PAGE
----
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Issue 295 – March 6, 2012

Rule No. 62:
• Beware what a new acquaintance tells you he’s best at… This usually turns out to be his Achilles’ heel.

Hi Andy,

About that Scout who was kicked out of his troop for mouthing off… Our troop used to have some hard-and-fast rules about suspending Scouts who misbehave. Instead, I used some of your earlier observations and those of others to replace those rules with the only ones that matter: The Scout Law. I agree with you that we can’t instill the values of Scouting in boys who aren’t in, or active in, the troop. A Scout is Friendly, Courteous, Kind, and Obedient, and his behavior doesn’t change when he takes off the uniform. Like the rest of the Scout Law, it defines who he is, and guides what he does.

The expectations for Scout behavior at meetings and campouts are now few, fair, simple, and straightforward. We hope all Scouts follow these guidelines. Unfortunately, on occasion it may be necessary to ask a Scout to excuse himself from participation if his behavior is consistently deviating from the Scout Law. Should it become necessary, a private conference between the Scout, his parents, and the Scoutmaster will normally define the best course of action.

We had similar issue of behavior with one of our Scouts, about a year ago. A frank discussion between the Scoutmaster, the Scout, and his parents led the Scout to decide to hold back from participating for a few months. We didn’t kick him out, and we re-registered him when our charter time came around. When he started showing up again, he just picked up where he’d left off, and nothing further was needed.

Thanks for your great story about your experience as an Aquatics Director—It was a great way to turn a negative into two positives. (Frank Maynard, CC, Great Lakes Council, MI)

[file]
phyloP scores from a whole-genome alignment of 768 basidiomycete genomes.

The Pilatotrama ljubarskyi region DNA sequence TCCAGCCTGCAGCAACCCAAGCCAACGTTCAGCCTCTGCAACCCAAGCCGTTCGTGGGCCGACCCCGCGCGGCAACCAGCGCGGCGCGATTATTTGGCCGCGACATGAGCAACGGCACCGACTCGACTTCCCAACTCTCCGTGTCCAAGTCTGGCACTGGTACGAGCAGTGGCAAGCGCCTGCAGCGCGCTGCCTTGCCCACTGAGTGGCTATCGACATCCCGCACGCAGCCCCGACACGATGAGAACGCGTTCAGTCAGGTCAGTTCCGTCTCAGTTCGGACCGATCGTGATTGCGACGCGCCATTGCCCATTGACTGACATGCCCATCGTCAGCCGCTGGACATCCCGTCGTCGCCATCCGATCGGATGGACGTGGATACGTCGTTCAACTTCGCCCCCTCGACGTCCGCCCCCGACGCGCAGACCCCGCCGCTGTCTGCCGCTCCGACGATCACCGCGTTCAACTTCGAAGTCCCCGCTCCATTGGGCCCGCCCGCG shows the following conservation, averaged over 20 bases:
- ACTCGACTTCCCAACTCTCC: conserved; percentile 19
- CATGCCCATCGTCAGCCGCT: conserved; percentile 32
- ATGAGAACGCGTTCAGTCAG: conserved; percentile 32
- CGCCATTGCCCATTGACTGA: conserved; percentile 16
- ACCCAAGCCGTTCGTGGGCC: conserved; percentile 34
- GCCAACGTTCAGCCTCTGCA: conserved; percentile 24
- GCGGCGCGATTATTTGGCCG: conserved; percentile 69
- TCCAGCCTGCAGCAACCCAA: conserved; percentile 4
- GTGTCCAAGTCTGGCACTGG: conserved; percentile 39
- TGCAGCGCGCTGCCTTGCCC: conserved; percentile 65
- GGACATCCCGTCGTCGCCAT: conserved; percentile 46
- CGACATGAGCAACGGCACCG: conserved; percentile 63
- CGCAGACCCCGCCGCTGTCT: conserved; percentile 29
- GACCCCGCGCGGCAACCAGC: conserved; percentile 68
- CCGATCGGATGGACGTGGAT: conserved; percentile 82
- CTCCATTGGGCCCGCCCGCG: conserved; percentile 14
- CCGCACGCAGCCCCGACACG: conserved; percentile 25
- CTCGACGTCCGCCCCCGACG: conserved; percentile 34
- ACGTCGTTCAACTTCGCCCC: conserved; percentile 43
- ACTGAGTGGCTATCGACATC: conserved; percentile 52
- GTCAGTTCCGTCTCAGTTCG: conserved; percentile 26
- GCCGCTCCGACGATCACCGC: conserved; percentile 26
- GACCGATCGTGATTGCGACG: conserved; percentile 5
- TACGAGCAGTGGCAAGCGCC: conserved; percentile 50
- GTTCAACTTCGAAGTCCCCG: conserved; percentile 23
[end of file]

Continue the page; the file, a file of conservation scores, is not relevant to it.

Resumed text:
When I was in my first Boy Scout troop, one of the other Scouts I got to know…Neil was his name…had a hearing problem: He was stone deaf in his right ear. Whenever the Scoutmaster talked to him, Neil would cant his head to the right, so that his hearing-ear on the left could pick up sound better. But the doofus of a Scoutmaster never figured out the deafness problem, barked at poor Neil, “Don’t you dare look at me sideways like that!” and make him do “duck-walks” for the rest of the troop meeting, while we Scouts looked on in horror. Neil eventually left the troop, and so did I over another incident of cluelessness. This is why I’m a bit sensitive to accusations like “talked back”… It often means a Scout stood up for himself. “Foul language” is another one that may or may not be real… I’ve actually had parents write to me aghast that Scout songs include such awful words as “darn,” “heck,” and “gosh” (yeah, I’m serious—That really happened). Anyway, I think my Rule No. 1 applies in way too many situations.

Dear Andy,

Several years ago I saw information from the BSA national office on the need and importance of a Unit Commissioner to be assigned to a newly organized unit and to stay with that unit for at least two years. The information also gave statistics of new units failing after some set amount of time without the direct assistance of a Commissioner. I’m contacting you because, well, I just can’t locate that statistic. If you’re aware of percentages, could you please let me know? (Bill Yoder, Mason-Dixon Council, MD)

The statistic included in the new-unit commissioner training is 67% failure rate in the first three years.

Dear Andy,